4.75               It is critical, in the Committee’s view, that Australia develops a greater capacity to coordinate its activities in this regard. First, it needs to pursue the accurate targeting of research effort and scholarships. Second, it needs to do the follow-up—with alumni and others engaged by these programs—in order to generate maximum benefit: both for African staff and students, and for Australia and its universities.

4.76               The Committee recognises that there needs to be a balance with respect to the provision of scholarships to Africans. On the one hand Africa will benefit through the transfer of skills if African students return to their country of origin after completion of their studies. (The Committee is mindful of the experience of MSA where international students return to their home country.) Australia also benefits because the African alumni will act as 'ambassadors from Australia'.

4.77               On the other hand, the immediate benefit to Australia occurs when African students remain in Australia because their skills alleviate Australia's skills shortage. Such a brain drain is of concern not only to African countries but also to other countries providing talented students to study in Australia.

Recommendation 9

4.78

AusAID’s scholarships program should include providing scholarships to African students to undertake tertiary education in Africa. This could involve study at African universities and at Australian universities with links with Africa such as Monash South Africa

A centre to focus on African issues

4.79               The ‘gaps’ in coverage and representation identified in previous sections point to wider issues of coordination. The difficulty in gauging the number of scholarships offered to African overseas students by Australian universities is an instance where the higher education sector is let down by an absence of mechanisms to collect and collate data. Such information would be useful for strategic planning.

4.80               Many witnesses have called for the creation of a centre for African studies as a means to enhance Australia’s engagement with Africa through a focus on teaching and research on Africa.

4.81               Reflecting on this issue, the Committee discusses the reasons why Australia should increase its research capacity in relation to Africa; the current levels of research in Australia; and the various proposals for a centre to foster an increased effort in African studies.

4.82               Many submissions and witnesses proposed that Australia should consider increasing its research capacity. Their reasons centred on Australia’s involvement in mining in Africa; interest in working cooperatively with African countries on the world stage; and person-to-person links between Australia and Africa.

Mining

4.83               A number of witnesses drew attention to the significance of Australia’s involvement with mining in Africa, and argued that it was critical that, in view of this involvement, Australia develop a basis for expertise and research on Africa.

4.84               Associate Professor Geoffrey Hawker, from Macquarie University but appearing in a private capacity, advised the Committee that ‘Australian engagement with Africa is driven by business opportunities now opening up on an unprecedented scale’. In particular he noted rapid expansions in investment and operations in ‘extractive industries’ as being of special importance.[62]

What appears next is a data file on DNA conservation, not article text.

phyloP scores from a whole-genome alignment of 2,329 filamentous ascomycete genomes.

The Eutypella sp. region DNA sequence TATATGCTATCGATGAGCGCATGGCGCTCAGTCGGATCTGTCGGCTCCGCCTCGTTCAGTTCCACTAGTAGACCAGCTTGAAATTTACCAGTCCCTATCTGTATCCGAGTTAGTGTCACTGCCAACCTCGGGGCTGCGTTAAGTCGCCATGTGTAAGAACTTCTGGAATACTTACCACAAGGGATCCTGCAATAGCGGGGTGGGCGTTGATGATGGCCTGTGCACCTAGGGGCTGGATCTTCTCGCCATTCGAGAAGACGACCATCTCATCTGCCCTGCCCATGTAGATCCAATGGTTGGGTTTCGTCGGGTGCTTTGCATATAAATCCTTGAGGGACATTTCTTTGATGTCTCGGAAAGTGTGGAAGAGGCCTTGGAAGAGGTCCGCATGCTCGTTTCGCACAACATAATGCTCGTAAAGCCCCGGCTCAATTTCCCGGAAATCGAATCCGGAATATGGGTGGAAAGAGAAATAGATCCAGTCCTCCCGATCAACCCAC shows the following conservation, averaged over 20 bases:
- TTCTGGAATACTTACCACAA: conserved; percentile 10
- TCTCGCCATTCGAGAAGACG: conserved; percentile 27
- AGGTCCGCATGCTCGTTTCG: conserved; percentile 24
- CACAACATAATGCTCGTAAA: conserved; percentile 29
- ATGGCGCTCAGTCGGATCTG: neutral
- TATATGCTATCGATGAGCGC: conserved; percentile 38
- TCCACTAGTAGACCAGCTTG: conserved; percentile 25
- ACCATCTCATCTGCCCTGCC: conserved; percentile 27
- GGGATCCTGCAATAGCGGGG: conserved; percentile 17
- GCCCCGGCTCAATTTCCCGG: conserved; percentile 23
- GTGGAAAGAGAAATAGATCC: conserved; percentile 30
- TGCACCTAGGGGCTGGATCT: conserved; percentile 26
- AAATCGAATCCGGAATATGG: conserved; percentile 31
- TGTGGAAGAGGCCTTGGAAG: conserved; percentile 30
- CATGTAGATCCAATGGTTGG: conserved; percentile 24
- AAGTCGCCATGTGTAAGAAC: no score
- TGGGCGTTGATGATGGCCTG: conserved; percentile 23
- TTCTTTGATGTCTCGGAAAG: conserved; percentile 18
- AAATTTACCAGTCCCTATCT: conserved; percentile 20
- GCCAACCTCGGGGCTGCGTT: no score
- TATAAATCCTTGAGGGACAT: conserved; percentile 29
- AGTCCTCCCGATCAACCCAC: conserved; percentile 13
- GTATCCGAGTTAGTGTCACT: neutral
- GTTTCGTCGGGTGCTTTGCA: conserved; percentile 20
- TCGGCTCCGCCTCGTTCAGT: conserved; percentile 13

4.85               Dr David Dorward, a retired Associate Professor from Latrobe University, commented that increasingly close ties between Africa and China, in terms of natural resources, added a sense of urgency to Australia’s involvement with mining in Africa. He noted that the ‘export economy of Australia, the strength of the dollar and our capacity to borrow overseas are all linked to the strength of the mining sector’. While currently Australia’s ‘leading customer is China’, there was potential for Africa ‘to undermine Australia's economic position as a leading supplier to China’, because:

4.86               A suitable response was for Australia to ‘cultivate a higher profile in Africa [and to] facilitate but also inform its corporate sector’. This would help place Australia in a better competitive position in relation to the African resources sector, thus mitigating negative effects, on Australia, of this alternative source of supply.[63]

Cooperative engagements

4.87               A number of contributors to the inquiry advised the Committee that Australia needed to improve its understanding of Africa if it were to improve its relationships with African countries and pursue foreign policy objectives through bilateral and multilateral engagements.

4.88               The Commonwealth Round Table in Australia advised the Committee that on ‘a continental and global level, Australia increasingly views itself as a ‘middle power’ building consensus on global issues’ and that ‘African support is crucial to agreement and action on global concerns’.[64]

4.89               Mr Matthew Neuhaus, former Head of Mission to five African countries and current Ambassador to Zimbabwe, suggested that this was important because African nations represented ‘one quarter’ of the world’s nations, in addition to Australia’s significant commercial and person to person links with Africa. He advised the Committee that as ‘important players in international forums, Africa nations can … help us achieve our global goals’. Conversely, Australia ‘will certainly fail to build global coalitions for these goals without engaging them’.[65]

4.90               However Australia’s level of awareness of Africa fell short of what it needed to achieve these objectives. Australia needed an increased awareness of Africa, and a policy ‘sophisticated enough to engage Africa not just as a continent but on a nation by nation basis’.[66]

Person-to-person links